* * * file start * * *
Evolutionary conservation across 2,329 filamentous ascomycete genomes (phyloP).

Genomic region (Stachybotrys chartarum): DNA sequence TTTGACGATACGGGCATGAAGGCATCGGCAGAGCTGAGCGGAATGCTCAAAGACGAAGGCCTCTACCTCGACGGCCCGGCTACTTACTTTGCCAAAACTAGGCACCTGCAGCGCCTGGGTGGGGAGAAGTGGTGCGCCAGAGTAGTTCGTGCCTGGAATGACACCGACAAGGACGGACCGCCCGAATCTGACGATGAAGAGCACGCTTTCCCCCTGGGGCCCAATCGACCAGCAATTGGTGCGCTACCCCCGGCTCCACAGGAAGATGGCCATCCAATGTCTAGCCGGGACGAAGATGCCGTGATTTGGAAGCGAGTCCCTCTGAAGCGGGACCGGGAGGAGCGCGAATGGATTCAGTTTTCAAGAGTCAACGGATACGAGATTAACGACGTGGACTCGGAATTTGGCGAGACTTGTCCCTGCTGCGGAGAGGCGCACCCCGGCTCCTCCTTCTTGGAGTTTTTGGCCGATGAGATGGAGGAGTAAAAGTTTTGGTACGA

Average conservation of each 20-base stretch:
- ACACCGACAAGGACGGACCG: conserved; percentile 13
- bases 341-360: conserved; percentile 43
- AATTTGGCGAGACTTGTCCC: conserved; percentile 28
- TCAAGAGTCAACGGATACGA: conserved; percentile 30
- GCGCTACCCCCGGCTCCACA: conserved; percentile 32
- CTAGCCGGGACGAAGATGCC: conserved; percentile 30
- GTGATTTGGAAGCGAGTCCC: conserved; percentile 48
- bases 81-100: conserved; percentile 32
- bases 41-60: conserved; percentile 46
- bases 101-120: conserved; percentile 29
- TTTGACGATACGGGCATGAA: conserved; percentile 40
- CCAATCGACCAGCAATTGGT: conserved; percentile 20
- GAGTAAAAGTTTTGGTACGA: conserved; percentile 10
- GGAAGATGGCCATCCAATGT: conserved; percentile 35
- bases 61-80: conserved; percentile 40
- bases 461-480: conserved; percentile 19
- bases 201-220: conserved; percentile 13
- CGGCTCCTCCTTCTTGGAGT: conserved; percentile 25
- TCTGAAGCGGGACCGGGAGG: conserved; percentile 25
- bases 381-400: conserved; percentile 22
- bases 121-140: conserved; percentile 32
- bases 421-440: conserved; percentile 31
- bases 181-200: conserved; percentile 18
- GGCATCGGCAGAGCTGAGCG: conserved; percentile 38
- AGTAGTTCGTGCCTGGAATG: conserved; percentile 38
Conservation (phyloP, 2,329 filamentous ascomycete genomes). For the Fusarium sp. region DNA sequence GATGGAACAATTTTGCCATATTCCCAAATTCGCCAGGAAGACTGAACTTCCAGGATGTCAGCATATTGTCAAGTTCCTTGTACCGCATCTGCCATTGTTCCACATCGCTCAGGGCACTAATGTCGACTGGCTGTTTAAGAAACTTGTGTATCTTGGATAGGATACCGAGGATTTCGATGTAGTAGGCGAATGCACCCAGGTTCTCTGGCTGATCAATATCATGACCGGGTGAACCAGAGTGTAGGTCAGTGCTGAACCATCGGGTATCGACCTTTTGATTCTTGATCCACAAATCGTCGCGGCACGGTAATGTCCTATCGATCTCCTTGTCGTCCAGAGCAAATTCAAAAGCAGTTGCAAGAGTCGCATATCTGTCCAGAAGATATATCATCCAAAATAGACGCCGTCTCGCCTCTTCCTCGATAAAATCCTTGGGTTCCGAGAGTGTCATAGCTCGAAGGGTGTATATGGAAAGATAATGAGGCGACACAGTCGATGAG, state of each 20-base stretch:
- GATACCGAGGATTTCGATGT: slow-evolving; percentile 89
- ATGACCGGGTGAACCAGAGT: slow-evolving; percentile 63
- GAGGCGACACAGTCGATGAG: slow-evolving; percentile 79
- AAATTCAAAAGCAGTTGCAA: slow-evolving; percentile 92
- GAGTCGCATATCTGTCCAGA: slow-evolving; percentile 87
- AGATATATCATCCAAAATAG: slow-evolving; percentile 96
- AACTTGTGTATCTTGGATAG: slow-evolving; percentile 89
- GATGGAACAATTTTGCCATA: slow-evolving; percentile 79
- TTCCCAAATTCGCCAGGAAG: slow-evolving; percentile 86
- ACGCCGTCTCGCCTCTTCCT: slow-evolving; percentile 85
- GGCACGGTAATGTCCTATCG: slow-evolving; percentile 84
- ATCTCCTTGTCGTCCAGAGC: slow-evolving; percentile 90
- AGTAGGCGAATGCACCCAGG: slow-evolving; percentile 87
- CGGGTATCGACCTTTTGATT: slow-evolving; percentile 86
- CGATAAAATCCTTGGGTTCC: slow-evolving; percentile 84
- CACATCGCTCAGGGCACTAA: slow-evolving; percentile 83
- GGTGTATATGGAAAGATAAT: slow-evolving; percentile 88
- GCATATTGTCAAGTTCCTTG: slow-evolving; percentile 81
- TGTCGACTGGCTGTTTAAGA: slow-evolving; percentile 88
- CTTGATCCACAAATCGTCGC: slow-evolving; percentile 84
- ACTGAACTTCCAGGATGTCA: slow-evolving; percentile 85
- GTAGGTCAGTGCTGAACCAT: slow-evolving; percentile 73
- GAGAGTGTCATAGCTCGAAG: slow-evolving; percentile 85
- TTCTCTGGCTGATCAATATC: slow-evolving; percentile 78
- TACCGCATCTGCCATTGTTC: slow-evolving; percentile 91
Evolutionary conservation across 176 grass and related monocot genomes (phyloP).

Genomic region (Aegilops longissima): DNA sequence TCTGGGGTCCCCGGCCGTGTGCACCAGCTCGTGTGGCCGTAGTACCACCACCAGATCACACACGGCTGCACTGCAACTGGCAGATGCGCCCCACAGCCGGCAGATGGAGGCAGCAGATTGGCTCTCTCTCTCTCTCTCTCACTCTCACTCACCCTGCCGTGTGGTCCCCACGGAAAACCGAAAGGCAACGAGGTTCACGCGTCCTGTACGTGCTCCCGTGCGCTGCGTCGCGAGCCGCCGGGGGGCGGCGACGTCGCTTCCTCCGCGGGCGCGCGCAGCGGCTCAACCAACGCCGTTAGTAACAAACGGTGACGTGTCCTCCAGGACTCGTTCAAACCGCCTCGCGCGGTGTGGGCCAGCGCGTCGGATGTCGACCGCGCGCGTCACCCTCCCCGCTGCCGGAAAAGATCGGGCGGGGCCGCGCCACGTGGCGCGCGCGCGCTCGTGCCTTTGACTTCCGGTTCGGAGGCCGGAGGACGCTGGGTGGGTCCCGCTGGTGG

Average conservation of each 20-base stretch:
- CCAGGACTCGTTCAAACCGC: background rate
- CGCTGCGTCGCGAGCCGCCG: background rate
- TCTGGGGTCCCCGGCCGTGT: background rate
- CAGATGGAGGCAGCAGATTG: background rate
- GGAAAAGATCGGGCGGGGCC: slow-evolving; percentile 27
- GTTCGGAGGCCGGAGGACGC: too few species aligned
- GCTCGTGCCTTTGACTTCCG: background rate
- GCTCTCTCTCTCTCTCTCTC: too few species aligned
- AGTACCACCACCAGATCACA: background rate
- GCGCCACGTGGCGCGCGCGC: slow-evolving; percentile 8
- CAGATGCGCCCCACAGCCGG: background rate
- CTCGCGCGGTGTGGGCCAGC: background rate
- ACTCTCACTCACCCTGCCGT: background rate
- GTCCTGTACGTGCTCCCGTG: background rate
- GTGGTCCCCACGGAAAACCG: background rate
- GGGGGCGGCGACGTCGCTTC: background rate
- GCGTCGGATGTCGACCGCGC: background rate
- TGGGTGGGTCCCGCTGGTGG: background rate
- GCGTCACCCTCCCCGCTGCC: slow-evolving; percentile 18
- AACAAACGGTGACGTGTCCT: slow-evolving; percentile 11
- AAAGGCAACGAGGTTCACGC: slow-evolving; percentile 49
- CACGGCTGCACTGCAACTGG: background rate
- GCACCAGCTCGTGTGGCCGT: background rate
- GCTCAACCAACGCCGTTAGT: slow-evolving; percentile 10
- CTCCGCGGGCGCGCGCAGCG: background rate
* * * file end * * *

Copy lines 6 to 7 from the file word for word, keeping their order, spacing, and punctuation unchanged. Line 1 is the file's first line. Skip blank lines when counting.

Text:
- AATTTGGCGAGACTTGTCCC: conserved; percentile 28
- TCAAGAGTCAACGGATACGA: conserved; percentile 30